On the face of it, with New Zealand 282-6 on a flat pitch, England had a pretty good day, but Alastair Cook won’t always catch so well and they won’t always be playing New Zealand.
The plan of the day was Plan D, because Vaughan had already been through A, B and C before settling on ‘building pressure’ or ‘being boring’. Discipline in line and length is paramount in Test cricket, but when Monty Panesar bringing about six forward defensives in an over is the best you’ve got to offer in the first session of a Test, you’re not a particularly dynamic side.
We thought Panesar bowled well from the off. It was first innings spin bowling – accurate and patient – rather than second innings aggression and it was carried out well. This meant one end was taken care of and Paul Collingwood played a similar role at the other end, before Ryan Sidebottom took on the task with greater success.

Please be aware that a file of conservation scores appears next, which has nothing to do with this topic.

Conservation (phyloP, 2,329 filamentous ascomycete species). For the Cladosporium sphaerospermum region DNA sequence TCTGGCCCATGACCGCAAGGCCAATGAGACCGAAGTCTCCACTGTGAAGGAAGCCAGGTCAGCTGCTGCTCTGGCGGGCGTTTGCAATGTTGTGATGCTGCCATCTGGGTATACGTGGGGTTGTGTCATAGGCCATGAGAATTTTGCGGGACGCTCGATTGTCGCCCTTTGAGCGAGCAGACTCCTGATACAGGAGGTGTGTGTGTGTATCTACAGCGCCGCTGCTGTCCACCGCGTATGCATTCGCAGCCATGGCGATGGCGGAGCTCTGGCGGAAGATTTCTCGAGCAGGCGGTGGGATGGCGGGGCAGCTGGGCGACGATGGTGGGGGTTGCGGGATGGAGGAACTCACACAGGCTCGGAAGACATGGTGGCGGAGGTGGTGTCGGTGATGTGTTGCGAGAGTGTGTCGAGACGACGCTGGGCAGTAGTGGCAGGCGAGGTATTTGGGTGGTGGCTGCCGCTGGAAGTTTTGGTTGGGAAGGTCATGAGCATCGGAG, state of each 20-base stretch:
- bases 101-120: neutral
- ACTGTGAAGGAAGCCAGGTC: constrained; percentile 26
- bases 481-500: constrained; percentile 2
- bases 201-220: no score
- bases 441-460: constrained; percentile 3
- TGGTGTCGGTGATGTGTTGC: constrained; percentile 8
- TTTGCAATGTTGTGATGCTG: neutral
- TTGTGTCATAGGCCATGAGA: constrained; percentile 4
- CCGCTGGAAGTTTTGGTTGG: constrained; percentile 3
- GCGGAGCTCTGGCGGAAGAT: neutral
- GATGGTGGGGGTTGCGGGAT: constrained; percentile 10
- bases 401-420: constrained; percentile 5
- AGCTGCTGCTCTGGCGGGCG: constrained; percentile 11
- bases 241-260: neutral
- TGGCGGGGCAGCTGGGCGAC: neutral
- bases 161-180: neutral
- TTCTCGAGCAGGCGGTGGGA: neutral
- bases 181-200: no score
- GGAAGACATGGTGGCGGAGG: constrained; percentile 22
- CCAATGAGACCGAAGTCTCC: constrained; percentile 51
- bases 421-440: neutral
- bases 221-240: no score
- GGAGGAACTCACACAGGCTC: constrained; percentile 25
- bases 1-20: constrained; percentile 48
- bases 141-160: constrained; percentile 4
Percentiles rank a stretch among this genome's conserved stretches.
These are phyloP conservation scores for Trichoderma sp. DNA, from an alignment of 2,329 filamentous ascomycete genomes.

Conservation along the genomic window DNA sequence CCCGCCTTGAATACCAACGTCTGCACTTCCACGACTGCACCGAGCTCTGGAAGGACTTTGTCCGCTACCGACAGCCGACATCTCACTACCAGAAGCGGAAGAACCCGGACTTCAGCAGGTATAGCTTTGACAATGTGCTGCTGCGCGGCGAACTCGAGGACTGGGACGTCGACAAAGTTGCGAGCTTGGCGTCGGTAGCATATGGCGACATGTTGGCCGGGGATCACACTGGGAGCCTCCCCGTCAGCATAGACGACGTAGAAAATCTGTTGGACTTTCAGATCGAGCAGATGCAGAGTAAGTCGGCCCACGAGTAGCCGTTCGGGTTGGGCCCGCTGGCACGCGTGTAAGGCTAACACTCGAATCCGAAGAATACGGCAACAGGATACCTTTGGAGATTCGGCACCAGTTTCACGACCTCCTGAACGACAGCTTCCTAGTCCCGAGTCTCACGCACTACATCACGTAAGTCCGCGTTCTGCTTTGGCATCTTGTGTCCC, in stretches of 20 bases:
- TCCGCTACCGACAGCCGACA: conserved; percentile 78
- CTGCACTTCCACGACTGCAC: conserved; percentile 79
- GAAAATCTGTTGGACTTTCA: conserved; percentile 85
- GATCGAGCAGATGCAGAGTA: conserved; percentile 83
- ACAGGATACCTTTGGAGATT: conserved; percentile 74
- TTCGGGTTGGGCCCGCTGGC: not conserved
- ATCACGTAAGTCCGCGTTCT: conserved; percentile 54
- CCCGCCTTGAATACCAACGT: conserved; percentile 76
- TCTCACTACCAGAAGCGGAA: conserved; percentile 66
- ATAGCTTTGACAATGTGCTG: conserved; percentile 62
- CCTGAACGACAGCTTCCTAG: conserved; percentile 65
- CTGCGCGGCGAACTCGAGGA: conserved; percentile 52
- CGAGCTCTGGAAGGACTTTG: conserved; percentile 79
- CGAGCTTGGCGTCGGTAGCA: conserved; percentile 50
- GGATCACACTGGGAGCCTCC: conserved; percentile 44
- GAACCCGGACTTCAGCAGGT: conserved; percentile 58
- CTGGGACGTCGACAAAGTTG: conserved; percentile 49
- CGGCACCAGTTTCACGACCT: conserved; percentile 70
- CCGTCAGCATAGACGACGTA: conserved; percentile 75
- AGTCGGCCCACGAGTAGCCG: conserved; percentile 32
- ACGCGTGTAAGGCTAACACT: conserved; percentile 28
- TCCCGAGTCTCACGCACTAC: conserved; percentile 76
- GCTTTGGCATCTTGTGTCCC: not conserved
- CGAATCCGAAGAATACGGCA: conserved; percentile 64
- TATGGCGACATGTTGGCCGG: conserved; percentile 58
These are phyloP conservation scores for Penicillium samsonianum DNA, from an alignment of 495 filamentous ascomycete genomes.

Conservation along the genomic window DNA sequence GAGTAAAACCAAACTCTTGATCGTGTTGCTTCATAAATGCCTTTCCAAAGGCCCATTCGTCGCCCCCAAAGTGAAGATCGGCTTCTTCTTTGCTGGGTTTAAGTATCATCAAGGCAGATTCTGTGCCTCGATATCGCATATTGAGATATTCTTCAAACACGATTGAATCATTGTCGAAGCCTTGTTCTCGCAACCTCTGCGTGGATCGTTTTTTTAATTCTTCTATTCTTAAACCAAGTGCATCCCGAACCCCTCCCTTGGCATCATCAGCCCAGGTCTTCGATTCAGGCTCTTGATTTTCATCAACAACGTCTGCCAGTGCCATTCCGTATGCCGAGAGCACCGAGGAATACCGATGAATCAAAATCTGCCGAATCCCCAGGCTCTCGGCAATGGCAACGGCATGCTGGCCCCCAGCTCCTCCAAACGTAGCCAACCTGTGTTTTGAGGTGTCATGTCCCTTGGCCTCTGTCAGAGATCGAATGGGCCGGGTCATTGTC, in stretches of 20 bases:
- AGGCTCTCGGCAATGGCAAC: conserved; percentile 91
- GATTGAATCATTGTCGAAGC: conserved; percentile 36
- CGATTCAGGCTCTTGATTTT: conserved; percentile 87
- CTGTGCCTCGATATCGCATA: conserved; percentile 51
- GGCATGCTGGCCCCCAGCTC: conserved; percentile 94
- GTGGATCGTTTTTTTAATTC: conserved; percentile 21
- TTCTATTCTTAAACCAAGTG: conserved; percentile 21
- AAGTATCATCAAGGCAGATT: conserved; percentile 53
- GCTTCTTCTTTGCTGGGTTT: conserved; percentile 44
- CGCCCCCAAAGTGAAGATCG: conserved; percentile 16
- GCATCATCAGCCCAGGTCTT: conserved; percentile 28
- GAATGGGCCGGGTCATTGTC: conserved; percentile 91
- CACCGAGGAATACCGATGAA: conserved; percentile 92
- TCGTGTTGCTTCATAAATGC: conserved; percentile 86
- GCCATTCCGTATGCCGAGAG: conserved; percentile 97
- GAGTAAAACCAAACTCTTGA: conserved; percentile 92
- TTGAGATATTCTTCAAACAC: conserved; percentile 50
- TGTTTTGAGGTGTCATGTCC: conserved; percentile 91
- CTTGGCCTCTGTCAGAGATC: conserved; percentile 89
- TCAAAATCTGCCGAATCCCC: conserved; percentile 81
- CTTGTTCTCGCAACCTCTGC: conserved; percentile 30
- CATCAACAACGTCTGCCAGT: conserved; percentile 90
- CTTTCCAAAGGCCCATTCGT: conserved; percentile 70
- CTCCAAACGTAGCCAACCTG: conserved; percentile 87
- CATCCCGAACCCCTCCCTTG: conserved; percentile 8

Prior to that Hoggard had swung the new ball a touch, but was disconcertingly down on pace and Ryan Sidebottom had shown great virtue without being exceptional – which is pretty much him as a bowler. You want him in your side, but you wouldn’t want three of him.
And that’s where Steve Harmison comes in. His first ball was 80mph and well wide of off stump. The slip cordon made a ridiculous amount of noise about it. Presumably Peter Moores had instructed them to build Harmison’s confidence, but when it’s as transparent as that, it’s counter-productive. We half thought this patronisation might elicit some rage from the big man, but alas not.
England were worthy but toothless and that’s not impressive. Honest toil is not the stuff of champions.
Apologies for how earnest today’s updates are. We’ve got it out of our system now. Don’t worry.
New Zealand v England, first Test at Hamilton – day one
New Zealand 282-6 (Jamie How, 92, Ross Taylor 54 not out, Brendon McCullum 51)